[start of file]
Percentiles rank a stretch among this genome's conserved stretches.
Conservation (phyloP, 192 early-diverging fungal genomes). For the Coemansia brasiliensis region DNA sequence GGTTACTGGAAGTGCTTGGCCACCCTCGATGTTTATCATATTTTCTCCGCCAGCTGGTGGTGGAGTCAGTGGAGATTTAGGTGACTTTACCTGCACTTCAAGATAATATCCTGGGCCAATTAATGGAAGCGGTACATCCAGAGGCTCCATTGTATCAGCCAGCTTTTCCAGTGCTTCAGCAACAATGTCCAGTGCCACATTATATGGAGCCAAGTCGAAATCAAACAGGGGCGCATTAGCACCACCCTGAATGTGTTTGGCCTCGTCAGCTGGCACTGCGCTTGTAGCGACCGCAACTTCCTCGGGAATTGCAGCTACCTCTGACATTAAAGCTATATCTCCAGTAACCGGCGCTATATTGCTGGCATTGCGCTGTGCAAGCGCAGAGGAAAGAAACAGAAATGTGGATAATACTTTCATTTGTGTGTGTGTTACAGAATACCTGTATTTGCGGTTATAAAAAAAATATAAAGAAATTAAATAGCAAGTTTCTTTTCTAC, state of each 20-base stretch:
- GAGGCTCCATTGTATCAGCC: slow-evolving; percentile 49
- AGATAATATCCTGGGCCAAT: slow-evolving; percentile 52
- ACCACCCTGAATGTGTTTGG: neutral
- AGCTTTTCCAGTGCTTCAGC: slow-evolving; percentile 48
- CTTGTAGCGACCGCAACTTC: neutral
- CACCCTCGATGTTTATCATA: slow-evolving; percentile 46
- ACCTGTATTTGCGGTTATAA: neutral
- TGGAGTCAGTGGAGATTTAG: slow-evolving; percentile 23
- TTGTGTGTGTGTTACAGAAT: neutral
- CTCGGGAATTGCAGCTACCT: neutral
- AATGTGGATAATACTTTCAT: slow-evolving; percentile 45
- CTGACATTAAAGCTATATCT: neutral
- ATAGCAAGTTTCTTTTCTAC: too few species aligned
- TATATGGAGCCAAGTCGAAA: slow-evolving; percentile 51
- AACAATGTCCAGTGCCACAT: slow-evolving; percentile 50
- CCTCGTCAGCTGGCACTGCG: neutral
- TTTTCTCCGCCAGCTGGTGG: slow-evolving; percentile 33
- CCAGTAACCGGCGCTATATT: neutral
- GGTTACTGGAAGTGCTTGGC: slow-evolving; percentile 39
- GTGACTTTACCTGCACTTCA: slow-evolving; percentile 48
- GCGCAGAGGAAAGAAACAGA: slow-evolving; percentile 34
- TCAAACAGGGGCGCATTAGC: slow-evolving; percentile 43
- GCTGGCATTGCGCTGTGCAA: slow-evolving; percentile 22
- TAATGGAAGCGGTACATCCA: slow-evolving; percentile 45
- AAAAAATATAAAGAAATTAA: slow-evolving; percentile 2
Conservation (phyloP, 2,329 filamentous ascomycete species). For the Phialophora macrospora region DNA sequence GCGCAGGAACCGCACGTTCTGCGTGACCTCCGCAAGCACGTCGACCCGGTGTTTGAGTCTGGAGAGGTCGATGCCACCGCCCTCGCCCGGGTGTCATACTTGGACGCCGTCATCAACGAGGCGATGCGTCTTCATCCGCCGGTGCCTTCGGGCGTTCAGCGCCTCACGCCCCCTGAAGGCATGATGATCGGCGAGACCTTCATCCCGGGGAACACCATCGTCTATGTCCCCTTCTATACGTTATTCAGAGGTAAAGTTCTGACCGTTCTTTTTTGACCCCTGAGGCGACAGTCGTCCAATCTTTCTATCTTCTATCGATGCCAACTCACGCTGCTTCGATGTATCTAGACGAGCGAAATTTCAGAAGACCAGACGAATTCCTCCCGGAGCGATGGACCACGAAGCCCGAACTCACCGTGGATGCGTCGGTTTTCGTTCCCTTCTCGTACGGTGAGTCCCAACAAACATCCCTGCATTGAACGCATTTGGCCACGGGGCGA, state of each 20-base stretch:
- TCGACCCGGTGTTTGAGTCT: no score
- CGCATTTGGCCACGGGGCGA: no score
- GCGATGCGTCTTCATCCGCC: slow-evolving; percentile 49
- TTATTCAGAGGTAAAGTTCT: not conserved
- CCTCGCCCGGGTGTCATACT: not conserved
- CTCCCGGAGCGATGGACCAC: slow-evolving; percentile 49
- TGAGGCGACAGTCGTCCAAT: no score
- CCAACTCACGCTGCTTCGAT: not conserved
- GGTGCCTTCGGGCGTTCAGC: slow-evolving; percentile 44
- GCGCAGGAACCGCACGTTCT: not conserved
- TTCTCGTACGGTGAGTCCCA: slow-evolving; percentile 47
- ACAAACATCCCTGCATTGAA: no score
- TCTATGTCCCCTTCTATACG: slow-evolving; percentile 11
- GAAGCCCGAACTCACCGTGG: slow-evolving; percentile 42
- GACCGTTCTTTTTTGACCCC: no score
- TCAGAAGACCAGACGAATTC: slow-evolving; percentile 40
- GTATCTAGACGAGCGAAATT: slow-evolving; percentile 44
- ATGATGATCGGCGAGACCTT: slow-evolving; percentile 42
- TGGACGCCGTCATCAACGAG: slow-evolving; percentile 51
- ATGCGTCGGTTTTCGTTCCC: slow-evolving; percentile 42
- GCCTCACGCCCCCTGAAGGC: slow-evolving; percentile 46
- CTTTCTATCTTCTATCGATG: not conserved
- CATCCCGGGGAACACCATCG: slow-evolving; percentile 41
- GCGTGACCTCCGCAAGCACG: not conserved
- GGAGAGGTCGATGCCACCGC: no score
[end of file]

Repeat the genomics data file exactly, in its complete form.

Percentiles rank a stretch among this genome's conserved stretches.
Conservation (phyloP, 192 early-diverging fungal genomes). For the Coemansia brasiliensis region DNA sequence GGTTACTGGAAGTGCTTGGCCACCCTCGATGTTTATCATATTTTCTCCGCCAGCTGGTGGTGGAGTCAGTGGAGATTTAGGTGACTTTACCTGCACTTCAAGATAATATCCTGGGCCAATTAATGGAAGCGGTACATCCAGAGGCTCCATTGTATCAGCCAGCTTTTCCAGTGCTTCAGCAACAATGTCCAGTGCCACATTATATGGAGCCAAGTCGAAATCAAACAGGGGCGCATTAGCACCACCCTGAATGTGTTTGGCCTCGTCAGCTGGCACTGCGCTTGTAGCGACCGCAACTTCCTCGGGAATTGCAGCTACCTCTGACATTAAAGCTATATCTCCAGTAACCGGCGCTATATTGCTGGCATTGCGCTGTGCAAGCGCAGAGGAAAGAAACAGAAATGTGGATAATACTTTCATTTGTGTGTGTGTTACAGAATACCTGTATTTGCGGTTATAAAAAAAATATAAAGAAATTAAATAGCAAGTTTCTTTTCTAC, state of each 20-base stretch:
- GAGGCTCCATTGTATCAGCC: slow-evolving; percentile 49
- AGATAATATCCTGGGCCAAT: slow-evolving; percentile 52
- ACCACCCTGAATGTGTTTGG: neutral
- AGCTTTTCCAGTGCTTCAGC: slow-evolving; percentile 48
- CTTGTAGCGACCGCAACTTC: neutral
- CACCCTCGATGTTTATCATA: slow-evolving; percentile 46
- ACCTGTATTTGCGGTTATAA: neutral
- TGGAGTCAGTGGAGATTTAG: slow-evolving; percentile 23
- TTGTGTGTGTGTTACAGAAT: neutral
- CTCGGGAATTGCAGCTACCT: neutral
- AATGTGGATAATACTTTCAT: slow-evolving; percentile 45
- CTGACATTAAAGCTATATCT: neutral
- ATAGCAAGTTTCTTTTCTAC: too few species aligned
- TATATGGAGCCAAGTCGAAA: slow-evolving; percentile 51
- AACAATGTCCAGTGCCACAT: slow-evolving; percentile 50
- CCTCGTCAGCTGGCACTGCG: neutral
- TTTTCTCCGCCAGCTGGTGG: slow-evolving; percentile 33
- CCAGTAACCGGCGCTATATT: neutral
- GGTTACTGGAAGTGCTTGGC: slow-evolving; percentile 39
- GTGACTTTACCTGCACTTCA: slow-evolving; percentile 48
- GCGCAGAGGAAAGAAACAGA: slow-evolving; percentile 34
- TCAAACAGGGGCGCATTAGC: slow-evolving; percentile 43
- GCTGGCATTGCGCTGTGCAA: slow-evolving; percentile 22
- TAATGGAAGCGGTACATCCA: slow-evolving; percentile 45
- AAAAAATATAAAGAAATTAA: slow-evolving; percentile 2
Conservation (phyloP, 2,329 filamentous ascomycete species). For the Phialophora macrospora region DNA sequence GCGCAGGAACCGCACGTTCTGCGTGACCTCCGCAAGCACGTCGACCCGGTGTTTGAGTCTGGAGAGGTCGATGCCACCGCCCTCGCCCGGGTGTCATACTTGGACGCCGTCATCAACGAGGCGATGCGTCTTCATCCGCCGGTGCCTTCGGGCGTTCAGCGCCTCACGCCCCCTGAAGGCATGATGATCGGCGAGACCTTCATCCCGGGGAACACCATCGTCTATGTCCCCTTCTATACGTTATTCAGAGGTAAAGTTCTGACCGTTCTTTTTTGACCCCTGAGGCGACAGTCGTCCAATCTTTCTATCTTCTATCGATGCCAACTCACGCTGCTTCGATGTATCTAGACGAGCGAAATTTCAGAAGACCAGACGAATTCCTCCCGGAGCGATGGACCACGAAGCCCGAACTCACCGTGGATGCGTCGGTTTTCGTTCCCTTCTCGTACGGTGAGTCCCAACAAACATCCCTGCATTGAACGCATTTGGCCACGGGGCGA, state of each 20-base stretch:
- TCGACCCGGTGTTTGAGTCT: no score
- CGCATTTGGCCACGGGGCGA: no score
- GCGATGCGTCTTCATCCGCC: slow-evolving; percentile 49
- TTATTCAGAGGTAAAGTTCT: not conserved
- CCTCGCCCGGGTGTCATACT: not conserved
- CTCCCGGAGCGATGGACCAC: slow-evolving; percentile 49
- TGAGGCGACAGTCGTCCAAT: no score
- CCAACTCACGCTGCTTCGAT: not conserved
- GGTGCCTTCGGGCGTTCAGC: slow-evolving; percentile 44
- GCGCAGGAACCGCACGTTCT: not conserved
- TTCTCGTACGGTGAGTCCCA: slow-evolving; percentile 47
- ACAAACATCCCTGCATTGAA: no score
- TCTATGTCCCCTTCTATACG: slow-evolving; percentile 11
- GAAGCCCGAACTCACCGTGG: slow-evolving; percentile 42
- GACCGTTCTTTTTTGACCCC: no score
- TCAGAAGACCAGACGAATTC: slow-evolving; percentile 40
- GTATCTAGACGAGCGAAATT: slow-evolving; percentile 44
- ATGATGATCGGCGAGACCTT: slow-evolving; percentile 42
- TGGACGCCGTCATCAACGAG: slow-evolving; percentile 51
- ATGCGTCGGTTTTCGTTCCC: slow-evolving; percentile 42
- GCCTCACGCCCCCTGAAGGC: slow-evolving; percentile 46
- CTTTCTATCTTCTATCGATG: not conserved
- CATCCCGGGGAACACCATCG: slow-evolving; percentile 41
- GCGTGACCTCCGCAAGCACG: not conserved
- GGAGAGGTCGATGCCACCGC: no score